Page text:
Are these Christian tattooists in the paper any stranger—Simon Stylites spent a life standing on a stone pillar, sixty feet up— did not come down for cramps or winter rain.
Could I survive the Sacred Heart with “Hail, Mary, Full of Grace” across my arm, or the crucifixion in three colors against my sternum between my breasts. Needles to skin over soft tissue is less painful, but flesh is grass and sags— art lasts best close to bone.
No stranger than hair shirts, hundreds of needles for hours, for days, even years, to get the complete St. Michael on my shoulder to the writhing, twisting dragon down my leg. Or my whole life to get the Last Supper with Stations of the Cross, and the proper text— Jesus’ words in red— covering every inch of skin, eyelids, lips, nose, between fingers and toes, while invisible capillaries under the skin carry the images molecule by molecule into the living catacombs of bone.
The name Roman Polanski conjures up different responses. To many film buffs he is the Polish wunderkind who rocketed out of the Lodz film school in Poland to direct the dark and mysterious Knife in the Water (1962), a tale of fear and betrayal on the high seas heralded for its thematic complexity and perfect camera placement.
The makers of Hellboy II: The Golden Army must have had the time of their lives. The director, Guillermo del Toro, and his team of set, costume and special-effects designers provide a cornucopia of visual splendors.
Maggie, her grandparents’ dog, can’t come with us to the zoo, we say she’s not feeling well and try to leave it at that, bring up tigers and polar bears, offer Twizzlers and juice, but all she wants is the dog, asks if we gave her medicine, when will she come back so we can fix her with a screwdriver, today’s new word, so many new sounds, so much new these days we can’t keep track of all the people and places she knows, and the names of things, reminding us we cannot save her from the word, or save ourselves from having to explain what dead means, as if we’ve waded through all we were taught and emerged on one side or the other, unable to dismiss or believe there’s one true voice that could reveal a pattern we’ve never picked up on in the sunlight and trees, some force behind why that could lead us beyond our parents’ loving euphemisms, beyond we simply don’t know.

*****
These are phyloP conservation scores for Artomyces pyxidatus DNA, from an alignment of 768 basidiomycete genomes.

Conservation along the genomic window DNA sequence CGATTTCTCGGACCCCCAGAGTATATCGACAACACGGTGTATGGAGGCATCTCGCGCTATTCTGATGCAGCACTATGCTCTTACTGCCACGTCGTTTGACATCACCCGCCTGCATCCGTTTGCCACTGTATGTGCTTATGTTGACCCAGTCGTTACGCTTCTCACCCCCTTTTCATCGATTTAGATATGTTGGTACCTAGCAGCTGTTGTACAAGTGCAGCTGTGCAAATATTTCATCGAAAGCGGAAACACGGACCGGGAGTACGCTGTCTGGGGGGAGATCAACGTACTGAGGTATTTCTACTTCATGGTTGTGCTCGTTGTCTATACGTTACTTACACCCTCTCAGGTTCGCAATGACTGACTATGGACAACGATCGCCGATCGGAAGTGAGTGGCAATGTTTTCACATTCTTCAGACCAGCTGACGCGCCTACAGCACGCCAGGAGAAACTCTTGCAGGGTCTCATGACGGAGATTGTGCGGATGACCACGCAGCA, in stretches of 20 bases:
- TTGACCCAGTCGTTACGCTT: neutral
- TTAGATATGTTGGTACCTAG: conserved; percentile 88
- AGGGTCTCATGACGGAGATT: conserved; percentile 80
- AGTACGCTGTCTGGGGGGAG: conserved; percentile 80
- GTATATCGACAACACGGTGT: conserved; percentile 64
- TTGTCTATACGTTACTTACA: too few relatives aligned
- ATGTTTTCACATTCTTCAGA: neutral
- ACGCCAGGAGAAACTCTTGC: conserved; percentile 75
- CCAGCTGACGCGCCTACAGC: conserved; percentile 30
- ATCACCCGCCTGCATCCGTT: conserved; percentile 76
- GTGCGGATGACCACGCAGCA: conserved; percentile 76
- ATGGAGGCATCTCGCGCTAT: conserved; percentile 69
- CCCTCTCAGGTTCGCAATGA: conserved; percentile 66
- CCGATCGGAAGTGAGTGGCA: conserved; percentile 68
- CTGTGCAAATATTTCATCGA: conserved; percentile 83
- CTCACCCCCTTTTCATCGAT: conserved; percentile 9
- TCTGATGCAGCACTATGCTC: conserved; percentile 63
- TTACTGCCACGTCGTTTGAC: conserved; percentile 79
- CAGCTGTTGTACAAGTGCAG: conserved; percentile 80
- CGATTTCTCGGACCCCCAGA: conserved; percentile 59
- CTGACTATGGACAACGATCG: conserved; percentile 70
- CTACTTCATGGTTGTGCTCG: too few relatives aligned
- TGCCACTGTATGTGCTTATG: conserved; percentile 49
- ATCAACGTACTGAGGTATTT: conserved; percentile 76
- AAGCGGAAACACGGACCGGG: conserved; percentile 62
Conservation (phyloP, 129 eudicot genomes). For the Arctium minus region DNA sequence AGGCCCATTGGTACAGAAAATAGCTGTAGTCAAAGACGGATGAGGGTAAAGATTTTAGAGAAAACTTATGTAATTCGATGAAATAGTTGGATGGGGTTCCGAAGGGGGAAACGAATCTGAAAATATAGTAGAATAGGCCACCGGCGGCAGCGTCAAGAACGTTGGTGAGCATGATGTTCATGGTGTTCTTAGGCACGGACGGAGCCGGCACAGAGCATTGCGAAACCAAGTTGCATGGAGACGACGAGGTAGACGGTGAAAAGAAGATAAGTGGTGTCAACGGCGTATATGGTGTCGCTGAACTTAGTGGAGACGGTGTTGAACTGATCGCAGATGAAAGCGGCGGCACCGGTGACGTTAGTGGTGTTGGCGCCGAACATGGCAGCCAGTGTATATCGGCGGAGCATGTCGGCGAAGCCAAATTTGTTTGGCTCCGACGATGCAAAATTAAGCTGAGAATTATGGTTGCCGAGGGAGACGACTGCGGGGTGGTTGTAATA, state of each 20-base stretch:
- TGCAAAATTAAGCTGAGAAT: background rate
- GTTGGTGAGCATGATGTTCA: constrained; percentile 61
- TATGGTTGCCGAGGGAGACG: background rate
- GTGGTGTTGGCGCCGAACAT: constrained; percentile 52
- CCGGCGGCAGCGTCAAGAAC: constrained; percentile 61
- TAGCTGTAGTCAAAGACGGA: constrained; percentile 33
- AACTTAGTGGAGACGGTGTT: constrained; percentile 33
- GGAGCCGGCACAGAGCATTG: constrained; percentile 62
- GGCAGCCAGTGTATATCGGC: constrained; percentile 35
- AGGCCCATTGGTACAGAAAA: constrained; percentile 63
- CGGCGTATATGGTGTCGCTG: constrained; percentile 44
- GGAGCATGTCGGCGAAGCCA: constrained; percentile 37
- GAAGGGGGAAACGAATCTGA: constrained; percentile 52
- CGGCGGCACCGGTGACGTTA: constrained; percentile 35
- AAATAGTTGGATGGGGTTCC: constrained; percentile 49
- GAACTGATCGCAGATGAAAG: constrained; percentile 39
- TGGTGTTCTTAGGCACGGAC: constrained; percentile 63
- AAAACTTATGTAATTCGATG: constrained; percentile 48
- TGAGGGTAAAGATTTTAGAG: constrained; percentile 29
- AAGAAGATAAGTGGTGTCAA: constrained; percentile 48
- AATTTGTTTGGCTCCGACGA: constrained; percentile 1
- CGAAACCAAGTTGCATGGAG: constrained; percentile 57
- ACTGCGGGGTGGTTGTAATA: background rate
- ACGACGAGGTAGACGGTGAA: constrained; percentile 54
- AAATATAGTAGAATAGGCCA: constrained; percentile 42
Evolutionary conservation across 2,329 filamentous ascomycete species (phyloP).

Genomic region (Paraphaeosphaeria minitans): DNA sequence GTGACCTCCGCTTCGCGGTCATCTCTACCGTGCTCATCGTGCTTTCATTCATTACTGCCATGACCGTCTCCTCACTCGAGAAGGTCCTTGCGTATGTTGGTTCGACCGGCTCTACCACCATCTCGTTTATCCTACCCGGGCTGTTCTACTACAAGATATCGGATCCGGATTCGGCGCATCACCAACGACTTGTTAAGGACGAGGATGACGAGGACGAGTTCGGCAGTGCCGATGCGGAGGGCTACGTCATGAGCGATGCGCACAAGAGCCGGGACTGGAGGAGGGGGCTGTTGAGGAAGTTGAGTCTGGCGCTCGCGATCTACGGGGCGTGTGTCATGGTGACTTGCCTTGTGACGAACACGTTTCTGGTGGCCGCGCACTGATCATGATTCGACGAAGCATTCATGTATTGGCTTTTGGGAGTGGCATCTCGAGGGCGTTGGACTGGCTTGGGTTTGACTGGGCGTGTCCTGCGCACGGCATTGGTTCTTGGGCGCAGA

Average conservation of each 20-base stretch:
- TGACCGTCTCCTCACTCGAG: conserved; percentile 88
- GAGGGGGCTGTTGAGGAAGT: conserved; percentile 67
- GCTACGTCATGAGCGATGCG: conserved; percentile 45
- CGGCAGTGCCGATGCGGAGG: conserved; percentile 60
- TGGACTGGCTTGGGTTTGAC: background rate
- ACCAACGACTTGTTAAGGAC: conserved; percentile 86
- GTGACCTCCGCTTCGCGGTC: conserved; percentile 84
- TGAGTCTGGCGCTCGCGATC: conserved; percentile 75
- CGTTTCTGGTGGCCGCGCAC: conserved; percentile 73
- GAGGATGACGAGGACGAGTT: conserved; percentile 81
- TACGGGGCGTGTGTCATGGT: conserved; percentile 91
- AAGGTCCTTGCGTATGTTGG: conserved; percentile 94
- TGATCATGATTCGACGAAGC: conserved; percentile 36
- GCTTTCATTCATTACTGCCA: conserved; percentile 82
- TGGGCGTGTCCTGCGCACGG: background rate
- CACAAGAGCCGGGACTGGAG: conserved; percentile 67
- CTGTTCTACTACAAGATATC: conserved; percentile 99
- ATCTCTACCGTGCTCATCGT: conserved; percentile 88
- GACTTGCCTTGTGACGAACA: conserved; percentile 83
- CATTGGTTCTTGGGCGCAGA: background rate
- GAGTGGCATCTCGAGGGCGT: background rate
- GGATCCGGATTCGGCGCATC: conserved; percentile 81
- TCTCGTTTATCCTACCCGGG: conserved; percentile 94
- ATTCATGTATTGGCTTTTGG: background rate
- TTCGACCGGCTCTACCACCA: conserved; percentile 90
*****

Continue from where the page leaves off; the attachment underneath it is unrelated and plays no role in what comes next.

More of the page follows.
The kindergarten bus bounces past me this morning as I shamble out to my car and a little cheerful kid waves To me shyly and whatever it is we are way down deep Opens like a fist that’s been clenched so long it did not Think it would ever open again and for a moment I am That kid and she is my daughter and I’m waving to her Hoping she will wave to me and we think that we can’t Write that for which we do not have words but actually Sometimes you can if you go gently between the words
Bill Haslam, Republican governor of Tennessee, recently vetoed a bill that would have made the Bible the official state book. Haslam is a Christian who says his favorite authors are the popular Christian writers Philip Yancey and Eugene Peterson. The governor said the nation’s founders “recognized that when the church and state were combined, it was the church that suffered in the long run.” Treating the Bible as a cultural artifact trivializes it, he argued. The two Republican sponsors of the bill said they would try to override the veto, which can be done with a mere majority of votes in the two chambers of the state legislature (Los Angeles Times, April 17).